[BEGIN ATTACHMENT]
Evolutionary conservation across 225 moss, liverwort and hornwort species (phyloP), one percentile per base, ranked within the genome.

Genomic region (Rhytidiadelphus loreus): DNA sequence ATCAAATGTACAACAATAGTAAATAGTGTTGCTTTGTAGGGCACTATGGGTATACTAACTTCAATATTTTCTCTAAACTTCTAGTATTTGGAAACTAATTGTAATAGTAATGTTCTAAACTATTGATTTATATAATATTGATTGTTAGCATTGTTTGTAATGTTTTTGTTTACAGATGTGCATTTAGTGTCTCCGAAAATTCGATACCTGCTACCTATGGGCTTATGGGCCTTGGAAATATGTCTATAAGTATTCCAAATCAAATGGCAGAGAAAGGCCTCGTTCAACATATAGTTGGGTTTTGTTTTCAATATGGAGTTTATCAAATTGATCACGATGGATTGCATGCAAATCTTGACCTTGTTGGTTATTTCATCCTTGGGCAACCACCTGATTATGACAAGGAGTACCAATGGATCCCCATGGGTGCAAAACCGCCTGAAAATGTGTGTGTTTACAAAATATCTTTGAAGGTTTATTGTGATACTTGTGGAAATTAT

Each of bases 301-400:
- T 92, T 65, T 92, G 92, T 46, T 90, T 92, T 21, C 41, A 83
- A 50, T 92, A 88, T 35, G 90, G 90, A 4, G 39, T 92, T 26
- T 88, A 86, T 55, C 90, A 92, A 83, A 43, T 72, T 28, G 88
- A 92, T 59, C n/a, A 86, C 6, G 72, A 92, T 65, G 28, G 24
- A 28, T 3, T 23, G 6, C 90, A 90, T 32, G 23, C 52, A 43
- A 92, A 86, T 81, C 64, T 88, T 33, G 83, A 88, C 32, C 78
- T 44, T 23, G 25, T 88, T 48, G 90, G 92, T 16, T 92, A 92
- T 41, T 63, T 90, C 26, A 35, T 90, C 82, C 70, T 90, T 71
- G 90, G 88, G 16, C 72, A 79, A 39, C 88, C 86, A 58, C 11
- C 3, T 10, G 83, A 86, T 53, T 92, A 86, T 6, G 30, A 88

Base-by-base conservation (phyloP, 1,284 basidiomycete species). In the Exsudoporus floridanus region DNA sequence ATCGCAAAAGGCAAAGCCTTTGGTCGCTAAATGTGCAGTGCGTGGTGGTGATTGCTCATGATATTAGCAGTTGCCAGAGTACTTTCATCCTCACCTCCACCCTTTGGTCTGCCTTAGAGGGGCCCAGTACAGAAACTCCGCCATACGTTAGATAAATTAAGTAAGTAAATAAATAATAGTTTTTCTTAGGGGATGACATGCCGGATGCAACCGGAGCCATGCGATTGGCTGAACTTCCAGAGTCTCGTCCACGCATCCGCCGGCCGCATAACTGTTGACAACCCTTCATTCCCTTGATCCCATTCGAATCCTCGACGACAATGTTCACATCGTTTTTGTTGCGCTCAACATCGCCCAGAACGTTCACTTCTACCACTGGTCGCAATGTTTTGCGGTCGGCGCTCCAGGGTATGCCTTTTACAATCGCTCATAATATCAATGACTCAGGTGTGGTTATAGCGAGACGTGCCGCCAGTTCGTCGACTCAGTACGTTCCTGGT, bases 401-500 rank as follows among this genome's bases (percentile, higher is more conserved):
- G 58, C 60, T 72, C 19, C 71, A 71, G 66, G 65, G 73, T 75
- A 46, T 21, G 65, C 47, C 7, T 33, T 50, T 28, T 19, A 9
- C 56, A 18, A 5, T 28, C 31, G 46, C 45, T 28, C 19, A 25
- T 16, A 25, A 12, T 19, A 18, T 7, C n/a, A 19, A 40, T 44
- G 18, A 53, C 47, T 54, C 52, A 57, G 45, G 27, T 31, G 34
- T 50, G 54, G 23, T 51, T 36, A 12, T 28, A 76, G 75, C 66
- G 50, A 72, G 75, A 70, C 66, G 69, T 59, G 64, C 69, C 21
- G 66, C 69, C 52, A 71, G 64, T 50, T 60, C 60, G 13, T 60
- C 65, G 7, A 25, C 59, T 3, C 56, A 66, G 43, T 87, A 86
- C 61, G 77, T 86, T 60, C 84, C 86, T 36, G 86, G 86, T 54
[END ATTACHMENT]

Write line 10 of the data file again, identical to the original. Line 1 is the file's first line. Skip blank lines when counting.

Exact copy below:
- T 44, T 23, G 25, T 88, T 48, G 90, G 92, T 16, T 92, A 92